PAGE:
A prominent Fine Gael MEP has said he is “not happy” that his party’s group in the European Parliament left talks on a controversial proposed law on nature restoration.
MEPs have been thrashing out the parliament’s proposals for nature restoration and bog rewetting.
Last week, Fine Gael’s centre-right European People’s Party (EPP) withdrew from negotiations in the European Parliament, citing potential effects on farmers and rural communities.
The proposed European Union legislation aims to protect at least 20 per cent of land and sea areas by 2030, but has run into stiff opposition.
The targets being considered by the parliament go beyond those proposed by EU member states through the European Council and others suggested by the European Commission.
Ireland South MEP Seán Kelly said there were “major concerns regarding the proposed restoration law even though I agree with the measures in terms of what they want to achieve”. He said it would be “impossible” to confine rewetting to State lands under the parliamentary proposals.
He said on Sunday he was not happy that the EPP had walked away from negotiations, adding: “I don’t believe you should walk off the pitch.”
He confirmed he would be encouraging the group to return to the talks.
However, Damien Thomson – a political adviser for the Left Group in the European Parliament – said later it would not be possible for the EPP to return to the talks as negotiations came to an end last Wednesday.
He said the deal struck by the other political groups will be put to a vote at the environment committee on June 15th.
Mr Thomson raised concern that it’s “highly likely” the legislation will be completely rejected because there is not enough support to get legislation through the environment committee.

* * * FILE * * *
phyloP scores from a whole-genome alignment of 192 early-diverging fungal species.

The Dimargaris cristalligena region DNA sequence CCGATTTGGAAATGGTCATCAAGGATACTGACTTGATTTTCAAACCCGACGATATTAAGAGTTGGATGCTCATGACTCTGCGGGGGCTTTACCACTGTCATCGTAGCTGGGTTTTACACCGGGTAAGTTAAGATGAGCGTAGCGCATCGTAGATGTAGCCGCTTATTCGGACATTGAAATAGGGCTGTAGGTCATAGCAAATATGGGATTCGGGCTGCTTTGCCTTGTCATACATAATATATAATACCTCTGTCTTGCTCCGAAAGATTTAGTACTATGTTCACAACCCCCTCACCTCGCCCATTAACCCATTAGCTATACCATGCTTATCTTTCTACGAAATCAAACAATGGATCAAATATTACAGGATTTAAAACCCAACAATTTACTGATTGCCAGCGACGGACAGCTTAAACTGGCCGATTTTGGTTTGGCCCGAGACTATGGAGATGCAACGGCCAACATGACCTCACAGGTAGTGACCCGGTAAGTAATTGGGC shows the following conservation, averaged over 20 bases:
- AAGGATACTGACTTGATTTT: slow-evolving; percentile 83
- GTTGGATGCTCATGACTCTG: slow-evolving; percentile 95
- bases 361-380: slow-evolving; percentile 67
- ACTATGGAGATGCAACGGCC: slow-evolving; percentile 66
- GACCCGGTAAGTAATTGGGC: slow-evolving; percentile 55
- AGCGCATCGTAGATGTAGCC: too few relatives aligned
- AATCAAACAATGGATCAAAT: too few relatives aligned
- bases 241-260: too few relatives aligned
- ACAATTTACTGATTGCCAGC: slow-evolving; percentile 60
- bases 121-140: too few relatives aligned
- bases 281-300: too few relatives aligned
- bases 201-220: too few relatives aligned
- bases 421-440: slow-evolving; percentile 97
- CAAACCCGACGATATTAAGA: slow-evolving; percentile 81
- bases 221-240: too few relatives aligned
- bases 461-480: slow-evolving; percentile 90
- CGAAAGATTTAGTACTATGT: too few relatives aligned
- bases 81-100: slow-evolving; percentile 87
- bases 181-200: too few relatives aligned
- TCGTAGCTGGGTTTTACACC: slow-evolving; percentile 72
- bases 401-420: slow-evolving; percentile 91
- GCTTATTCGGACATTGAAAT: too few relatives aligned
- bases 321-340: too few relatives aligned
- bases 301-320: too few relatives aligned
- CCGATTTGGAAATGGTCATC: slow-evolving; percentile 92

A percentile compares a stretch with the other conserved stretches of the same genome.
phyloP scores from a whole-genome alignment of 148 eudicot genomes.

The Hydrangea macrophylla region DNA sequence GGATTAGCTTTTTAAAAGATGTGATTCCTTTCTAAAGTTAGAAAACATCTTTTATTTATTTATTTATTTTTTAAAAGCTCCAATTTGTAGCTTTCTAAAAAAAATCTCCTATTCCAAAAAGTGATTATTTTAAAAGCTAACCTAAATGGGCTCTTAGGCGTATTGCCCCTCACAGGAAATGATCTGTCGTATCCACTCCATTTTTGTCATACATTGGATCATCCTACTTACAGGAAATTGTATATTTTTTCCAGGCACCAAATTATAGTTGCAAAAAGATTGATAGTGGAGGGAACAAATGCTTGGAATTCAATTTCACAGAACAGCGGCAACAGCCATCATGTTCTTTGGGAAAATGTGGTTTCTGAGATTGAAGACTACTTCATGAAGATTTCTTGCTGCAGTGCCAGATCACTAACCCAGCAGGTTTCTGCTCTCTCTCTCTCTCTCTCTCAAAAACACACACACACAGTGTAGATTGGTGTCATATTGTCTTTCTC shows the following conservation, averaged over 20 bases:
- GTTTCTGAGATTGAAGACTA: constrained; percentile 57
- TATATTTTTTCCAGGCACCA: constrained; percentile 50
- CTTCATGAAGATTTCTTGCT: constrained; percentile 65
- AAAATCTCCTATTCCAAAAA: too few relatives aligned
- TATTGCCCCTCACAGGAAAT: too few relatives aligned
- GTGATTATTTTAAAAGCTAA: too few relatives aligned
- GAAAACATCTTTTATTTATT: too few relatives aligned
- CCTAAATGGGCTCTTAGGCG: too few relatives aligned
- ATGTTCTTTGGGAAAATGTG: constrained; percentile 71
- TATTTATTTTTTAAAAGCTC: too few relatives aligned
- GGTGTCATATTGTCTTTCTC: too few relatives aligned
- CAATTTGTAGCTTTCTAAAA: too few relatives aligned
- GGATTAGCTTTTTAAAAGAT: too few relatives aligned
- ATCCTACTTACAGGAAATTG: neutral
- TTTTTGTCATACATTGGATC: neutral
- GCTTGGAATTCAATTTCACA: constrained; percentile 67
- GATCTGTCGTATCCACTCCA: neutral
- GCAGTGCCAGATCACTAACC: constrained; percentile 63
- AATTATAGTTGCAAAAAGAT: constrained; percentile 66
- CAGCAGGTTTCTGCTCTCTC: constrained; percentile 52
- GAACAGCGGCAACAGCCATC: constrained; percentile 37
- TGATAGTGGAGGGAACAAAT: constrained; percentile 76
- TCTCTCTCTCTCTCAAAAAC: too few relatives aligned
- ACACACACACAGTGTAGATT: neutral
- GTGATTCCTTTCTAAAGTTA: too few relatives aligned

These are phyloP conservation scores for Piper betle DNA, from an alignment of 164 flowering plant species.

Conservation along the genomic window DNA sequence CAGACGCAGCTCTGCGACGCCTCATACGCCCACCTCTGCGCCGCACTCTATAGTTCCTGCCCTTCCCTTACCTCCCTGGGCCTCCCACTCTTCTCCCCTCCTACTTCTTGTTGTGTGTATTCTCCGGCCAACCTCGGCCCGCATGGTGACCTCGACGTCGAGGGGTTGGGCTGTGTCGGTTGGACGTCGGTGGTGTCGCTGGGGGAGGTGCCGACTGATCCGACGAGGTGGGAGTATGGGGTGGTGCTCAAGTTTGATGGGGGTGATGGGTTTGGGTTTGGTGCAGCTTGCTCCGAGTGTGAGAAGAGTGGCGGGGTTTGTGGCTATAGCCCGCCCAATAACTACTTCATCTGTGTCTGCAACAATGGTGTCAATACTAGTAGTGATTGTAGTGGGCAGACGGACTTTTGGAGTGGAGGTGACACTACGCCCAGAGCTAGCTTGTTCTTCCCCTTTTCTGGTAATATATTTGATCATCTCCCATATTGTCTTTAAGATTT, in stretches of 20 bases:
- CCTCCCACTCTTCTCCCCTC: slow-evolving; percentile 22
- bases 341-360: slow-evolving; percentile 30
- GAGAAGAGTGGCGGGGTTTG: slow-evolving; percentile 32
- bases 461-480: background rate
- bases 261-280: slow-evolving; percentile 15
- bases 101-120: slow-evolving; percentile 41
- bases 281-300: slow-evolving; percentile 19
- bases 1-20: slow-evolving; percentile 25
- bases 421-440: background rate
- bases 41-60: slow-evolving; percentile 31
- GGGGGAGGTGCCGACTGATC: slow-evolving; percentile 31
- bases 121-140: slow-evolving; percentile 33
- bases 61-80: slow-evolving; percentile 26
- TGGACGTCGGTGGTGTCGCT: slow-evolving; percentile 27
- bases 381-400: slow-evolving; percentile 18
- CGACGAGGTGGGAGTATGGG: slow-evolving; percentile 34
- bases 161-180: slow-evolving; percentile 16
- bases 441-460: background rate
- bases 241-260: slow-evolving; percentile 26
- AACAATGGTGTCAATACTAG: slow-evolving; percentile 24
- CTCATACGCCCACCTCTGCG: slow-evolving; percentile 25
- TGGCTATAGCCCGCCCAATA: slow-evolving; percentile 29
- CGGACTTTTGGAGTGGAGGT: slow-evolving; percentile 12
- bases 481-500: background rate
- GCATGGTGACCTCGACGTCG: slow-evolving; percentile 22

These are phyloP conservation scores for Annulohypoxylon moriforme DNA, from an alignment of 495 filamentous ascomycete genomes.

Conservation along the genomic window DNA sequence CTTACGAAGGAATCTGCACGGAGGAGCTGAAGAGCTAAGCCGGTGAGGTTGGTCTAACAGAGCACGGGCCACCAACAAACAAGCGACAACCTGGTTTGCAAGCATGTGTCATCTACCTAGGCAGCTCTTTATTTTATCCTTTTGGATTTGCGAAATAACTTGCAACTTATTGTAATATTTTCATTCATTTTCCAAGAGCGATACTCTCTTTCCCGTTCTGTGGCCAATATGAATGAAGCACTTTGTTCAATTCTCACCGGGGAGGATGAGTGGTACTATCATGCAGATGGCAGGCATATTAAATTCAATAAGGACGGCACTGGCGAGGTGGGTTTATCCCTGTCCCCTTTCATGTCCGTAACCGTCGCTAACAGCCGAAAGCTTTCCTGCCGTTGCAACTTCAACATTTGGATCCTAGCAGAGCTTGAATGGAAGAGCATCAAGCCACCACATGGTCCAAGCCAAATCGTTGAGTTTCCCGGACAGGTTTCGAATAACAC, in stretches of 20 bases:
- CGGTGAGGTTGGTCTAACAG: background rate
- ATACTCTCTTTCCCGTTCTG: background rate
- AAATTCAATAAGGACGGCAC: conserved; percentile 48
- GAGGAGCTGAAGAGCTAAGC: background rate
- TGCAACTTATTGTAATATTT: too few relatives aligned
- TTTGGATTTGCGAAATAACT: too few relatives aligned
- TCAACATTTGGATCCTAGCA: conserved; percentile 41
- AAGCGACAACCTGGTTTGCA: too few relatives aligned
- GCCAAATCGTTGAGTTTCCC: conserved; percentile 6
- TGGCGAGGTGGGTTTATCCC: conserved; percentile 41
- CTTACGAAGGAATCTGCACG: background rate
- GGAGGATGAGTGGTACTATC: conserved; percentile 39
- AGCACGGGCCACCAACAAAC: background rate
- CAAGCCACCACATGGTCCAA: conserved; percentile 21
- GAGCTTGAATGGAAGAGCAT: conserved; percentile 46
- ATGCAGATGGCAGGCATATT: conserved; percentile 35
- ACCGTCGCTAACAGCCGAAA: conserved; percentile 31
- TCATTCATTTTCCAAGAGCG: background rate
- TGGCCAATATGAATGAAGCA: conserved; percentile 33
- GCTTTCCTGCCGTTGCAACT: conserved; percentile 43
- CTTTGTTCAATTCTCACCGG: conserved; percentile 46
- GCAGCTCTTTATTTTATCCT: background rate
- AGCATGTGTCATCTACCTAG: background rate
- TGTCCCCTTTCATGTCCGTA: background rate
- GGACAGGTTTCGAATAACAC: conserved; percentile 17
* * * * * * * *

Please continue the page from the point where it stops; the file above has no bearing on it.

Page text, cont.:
Mr Kelly had made his remarks on RTÉ radio and on Sunday night he said the interviewer did not specifically mention the environment committee talks in his question to him.
He said that while these talks have ended the proposed law “will still have to go to Plenary” in the European Parliament and that Groups and MEPs can table amendments at that point as well.
Mr Kelly said if passed at the plenary stage it would also have to go to Trilogue and he would encourage the EPP to participate in this.
Trilogue is the informal negtiations between the Parliament, the Council and the Commission.
The EU proposals for nature restoration has caused some tensions within the Coalition here.
Taoiseach Leo Varadkar, the Fine Gael leader, has said “any right-thinking person” would understand the need for a nature conservation and restoration law given the “phenomenal biodiversity loss” that has occurred.
However, he said the law “as currently drafted goes far too far”.
Green Party TD Brian Leddin last week told the Dáil it was “shameful and pitiful” that Fine Gael and Sinn Féin had yielded to the “interests of the few over the many” in relation to the proposed nature restoration law.
Minister for Agriculture Charlie McConalogue, a Fianna Fáil TD, said he disagreed with the EPP pulling out of negotiations.
He said: “Putting your hands up and walking away is not the way to do it and is not political leadership. It was really, really disappointing to see the EPP take that approach at European level. I’d strongly urge them to re-engage.”
Mr McConalogue also suggested in an interview with the Sunday Independent that Ireland’s land restoration targets could be met from rewetting State-owned lands under the proposals being negotiated by ministers from EU member states at European Council level.
Fianna Fáil MEP Billy Kelleher, meanwhile, said the proposals under consideration by the parliament were currently “very extreme” and would require levels of rewetting over and above publicly owned lands.
He said: “My view is we have to get the parliament’s position very close to the council’s position before I could support it.”